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Food Scientists Debunk Dirty Dozen List

August 11, 2011

2 Min Read
Food Scientists Debunk Dirty Dozen List

DAVIS, Calif.Scientists at the University of California, Davis, published a study in The Journal of Toxicology debunking the Environmental Working Groups recently released "Dirty Dozen" list of fruits and vegetables consumers should avoid eating because of pesticide residues.

The Dirty Dozen" list was published in June 2010 and listed celery as the most contaminated commodity, followed by peaches, strawberries, apples, blueberries, nectarines, bell peppers, spinach, cherries, kale, potatoes and imported grapes.

The study was led by Carl Winter, a food toxicologist who directs the universitys FoodSafe Program, and PhD student Josh Katz. They estimated consumers exposure to the pesticides studied in the EWG report and compared them with the EPAs chronic reference dose (RfD) that estimates the amount of a chemical a person could be exposed to every day over an entire lifetime without an appreciable risk of harm. They found the EPAs reference doses for each of the pesticides exceeded the mean exposure estimates in all cases. The reference doses were more than 1,000 times higher than the exposure estimates in more than 90% of the comparisons. They found blueberries, cherries and kale had reference doses more than 30,000 times higher than the exposure estimates for all of the 10 most frequently detected pesticides on those commodities, and, therefore, should not appear on the list.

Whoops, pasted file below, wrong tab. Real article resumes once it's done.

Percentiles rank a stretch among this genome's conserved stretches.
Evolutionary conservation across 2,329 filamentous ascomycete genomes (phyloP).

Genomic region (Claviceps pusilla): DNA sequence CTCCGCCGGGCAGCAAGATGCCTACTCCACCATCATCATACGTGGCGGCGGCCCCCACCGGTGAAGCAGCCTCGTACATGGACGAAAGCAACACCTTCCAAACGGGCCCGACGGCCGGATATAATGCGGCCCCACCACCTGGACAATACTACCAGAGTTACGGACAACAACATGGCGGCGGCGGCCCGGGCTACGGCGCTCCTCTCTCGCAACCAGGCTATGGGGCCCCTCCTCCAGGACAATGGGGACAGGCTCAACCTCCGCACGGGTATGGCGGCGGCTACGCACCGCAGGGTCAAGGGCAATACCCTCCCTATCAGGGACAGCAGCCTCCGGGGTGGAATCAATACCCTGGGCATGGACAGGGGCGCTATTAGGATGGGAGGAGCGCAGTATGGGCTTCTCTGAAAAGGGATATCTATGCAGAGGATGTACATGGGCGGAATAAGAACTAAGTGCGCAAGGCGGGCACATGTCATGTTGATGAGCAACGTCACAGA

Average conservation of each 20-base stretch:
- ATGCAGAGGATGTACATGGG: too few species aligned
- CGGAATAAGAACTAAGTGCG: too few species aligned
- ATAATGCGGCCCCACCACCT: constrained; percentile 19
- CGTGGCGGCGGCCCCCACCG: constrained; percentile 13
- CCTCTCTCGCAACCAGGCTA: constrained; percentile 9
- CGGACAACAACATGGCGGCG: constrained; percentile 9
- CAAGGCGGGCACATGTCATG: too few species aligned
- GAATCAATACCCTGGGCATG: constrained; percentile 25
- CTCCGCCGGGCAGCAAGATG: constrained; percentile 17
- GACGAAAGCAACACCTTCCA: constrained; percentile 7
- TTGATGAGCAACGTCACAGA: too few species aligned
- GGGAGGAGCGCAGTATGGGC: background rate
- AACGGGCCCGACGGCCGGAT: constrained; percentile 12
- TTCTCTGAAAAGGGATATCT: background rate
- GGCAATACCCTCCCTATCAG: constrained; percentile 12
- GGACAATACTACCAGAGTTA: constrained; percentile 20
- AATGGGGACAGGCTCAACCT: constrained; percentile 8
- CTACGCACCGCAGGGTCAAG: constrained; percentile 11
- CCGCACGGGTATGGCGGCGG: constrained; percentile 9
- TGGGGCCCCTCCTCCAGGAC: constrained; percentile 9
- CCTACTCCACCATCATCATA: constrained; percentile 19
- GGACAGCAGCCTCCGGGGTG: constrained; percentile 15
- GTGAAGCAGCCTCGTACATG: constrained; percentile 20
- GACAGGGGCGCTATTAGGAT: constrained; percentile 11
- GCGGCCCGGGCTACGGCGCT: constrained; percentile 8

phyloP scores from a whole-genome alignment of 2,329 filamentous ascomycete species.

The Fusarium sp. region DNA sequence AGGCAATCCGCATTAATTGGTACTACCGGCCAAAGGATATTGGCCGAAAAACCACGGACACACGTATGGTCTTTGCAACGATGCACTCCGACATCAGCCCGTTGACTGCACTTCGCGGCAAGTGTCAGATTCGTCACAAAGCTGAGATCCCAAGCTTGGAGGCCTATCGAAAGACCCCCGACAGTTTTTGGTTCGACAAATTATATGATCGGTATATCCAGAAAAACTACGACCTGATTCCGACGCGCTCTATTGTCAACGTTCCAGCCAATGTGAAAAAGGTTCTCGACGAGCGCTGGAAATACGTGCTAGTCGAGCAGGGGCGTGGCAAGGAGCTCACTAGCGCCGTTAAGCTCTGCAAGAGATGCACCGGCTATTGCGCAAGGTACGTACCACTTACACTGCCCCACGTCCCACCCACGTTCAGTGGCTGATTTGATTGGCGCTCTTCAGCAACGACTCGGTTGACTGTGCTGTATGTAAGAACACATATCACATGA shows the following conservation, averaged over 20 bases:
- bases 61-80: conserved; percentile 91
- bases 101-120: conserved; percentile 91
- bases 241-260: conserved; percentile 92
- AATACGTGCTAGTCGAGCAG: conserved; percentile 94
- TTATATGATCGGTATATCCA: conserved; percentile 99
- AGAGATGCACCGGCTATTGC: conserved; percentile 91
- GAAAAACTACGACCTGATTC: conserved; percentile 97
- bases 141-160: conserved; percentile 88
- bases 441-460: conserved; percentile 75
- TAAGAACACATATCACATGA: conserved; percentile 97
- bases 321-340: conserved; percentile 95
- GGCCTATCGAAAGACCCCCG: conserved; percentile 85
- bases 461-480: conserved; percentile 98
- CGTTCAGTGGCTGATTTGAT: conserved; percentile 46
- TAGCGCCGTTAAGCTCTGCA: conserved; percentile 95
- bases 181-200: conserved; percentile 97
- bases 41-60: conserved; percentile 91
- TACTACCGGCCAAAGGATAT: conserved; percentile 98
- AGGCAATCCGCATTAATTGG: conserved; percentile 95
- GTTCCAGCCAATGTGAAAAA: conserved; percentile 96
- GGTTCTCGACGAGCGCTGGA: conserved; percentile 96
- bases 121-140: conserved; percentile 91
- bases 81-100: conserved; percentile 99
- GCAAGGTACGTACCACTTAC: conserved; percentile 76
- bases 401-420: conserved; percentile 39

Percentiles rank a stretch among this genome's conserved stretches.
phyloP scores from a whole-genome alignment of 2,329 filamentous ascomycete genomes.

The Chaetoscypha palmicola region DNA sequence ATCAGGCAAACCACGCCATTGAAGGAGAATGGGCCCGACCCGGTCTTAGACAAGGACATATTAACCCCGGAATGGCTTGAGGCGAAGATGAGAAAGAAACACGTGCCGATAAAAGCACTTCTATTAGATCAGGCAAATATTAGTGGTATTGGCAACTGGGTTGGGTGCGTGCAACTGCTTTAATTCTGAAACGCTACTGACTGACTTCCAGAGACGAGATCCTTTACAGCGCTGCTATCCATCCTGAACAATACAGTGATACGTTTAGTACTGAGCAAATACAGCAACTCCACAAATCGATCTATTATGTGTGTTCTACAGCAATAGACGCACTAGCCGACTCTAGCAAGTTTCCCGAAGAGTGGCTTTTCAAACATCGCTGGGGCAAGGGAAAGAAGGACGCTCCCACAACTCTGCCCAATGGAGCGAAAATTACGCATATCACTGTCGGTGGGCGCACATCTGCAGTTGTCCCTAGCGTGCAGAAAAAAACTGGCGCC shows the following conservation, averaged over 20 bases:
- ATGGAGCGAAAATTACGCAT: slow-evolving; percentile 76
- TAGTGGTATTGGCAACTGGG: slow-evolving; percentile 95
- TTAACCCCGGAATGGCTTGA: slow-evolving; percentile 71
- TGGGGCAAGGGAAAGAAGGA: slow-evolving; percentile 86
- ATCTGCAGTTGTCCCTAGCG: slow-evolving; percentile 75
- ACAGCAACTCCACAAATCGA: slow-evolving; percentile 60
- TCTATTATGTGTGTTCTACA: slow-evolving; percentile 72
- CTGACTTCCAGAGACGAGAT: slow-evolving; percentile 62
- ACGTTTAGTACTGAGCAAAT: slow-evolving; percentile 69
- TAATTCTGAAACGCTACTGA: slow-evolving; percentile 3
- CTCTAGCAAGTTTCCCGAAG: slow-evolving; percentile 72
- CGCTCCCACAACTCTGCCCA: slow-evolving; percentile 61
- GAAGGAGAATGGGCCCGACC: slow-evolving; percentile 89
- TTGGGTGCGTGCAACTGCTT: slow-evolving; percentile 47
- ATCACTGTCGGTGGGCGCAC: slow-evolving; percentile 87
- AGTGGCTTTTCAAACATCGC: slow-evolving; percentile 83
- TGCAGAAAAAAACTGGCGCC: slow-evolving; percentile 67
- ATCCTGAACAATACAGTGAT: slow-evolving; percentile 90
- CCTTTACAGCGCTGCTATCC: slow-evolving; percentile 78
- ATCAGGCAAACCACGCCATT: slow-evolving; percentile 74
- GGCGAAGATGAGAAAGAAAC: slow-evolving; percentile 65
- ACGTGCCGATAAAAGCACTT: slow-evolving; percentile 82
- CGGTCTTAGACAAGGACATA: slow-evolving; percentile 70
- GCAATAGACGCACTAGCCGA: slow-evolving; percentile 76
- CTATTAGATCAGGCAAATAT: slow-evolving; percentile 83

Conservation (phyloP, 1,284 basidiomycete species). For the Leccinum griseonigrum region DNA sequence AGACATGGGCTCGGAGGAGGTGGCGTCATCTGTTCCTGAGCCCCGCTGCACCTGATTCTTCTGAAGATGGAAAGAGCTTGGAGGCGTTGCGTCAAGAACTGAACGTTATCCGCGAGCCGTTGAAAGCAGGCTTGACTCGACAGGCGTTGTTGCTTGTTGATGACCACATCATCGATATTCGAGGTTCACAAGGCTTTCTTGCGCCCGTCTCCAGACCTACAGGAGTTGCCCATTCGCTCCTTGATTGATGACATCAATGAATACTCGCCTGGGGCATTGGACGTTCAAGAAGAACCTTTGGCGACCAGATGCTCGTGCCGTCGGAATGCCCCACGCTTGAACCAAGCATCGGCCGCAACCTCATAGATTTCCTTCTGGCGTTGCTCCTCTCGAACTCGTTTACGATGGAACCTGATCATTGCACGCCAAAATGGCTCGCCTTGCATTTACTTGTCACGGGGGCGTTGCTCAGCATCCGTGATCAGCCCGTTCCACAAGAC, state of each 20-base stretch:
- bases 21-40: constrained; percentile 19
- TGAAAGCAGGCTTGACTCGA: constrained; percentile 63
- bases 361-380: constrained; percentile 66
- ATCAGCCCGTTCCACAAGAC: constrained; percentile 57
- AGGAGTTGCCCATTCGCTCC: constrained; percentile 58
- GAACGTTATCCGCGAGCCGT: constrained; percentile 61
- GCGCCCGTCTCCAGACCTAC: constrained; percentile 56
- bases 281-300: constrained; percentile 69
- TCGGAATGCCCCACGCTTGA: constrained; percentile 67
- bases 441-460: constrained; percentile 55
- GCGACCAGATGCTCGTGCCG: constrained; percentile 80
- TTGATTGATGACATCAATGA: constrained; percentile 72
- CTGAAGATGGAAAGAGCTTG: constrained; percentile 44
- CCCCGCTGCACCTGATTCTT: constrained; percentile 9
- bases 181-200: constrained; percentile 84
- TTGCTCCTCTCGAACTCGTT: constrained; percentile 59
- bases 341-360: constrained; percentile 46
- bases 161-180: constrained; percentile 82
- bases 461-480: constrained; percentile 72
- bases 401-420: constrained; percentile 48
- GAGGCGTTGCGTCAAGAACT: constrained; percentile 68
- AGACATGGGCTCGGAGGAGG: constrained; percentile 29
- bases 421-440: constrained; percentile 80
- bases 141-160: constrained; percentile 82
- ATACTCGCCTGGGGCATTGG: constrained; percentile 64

"Results from this study strongly suggest that consumer exposures to the 10 most common pesticides found on the Dirty Dozen commodities are several orders of magnitude below levels required to cause any biological effect. The EWG methodology also does not appear to be capable of justifying the claim that 'consumers can lower their pesticide consumption by nearly four-fifths by avoiding conventionally-grown varieties of the 12 most contaminated fruits and vegetables' since no effort to quantify consumer exposure was made," they said.

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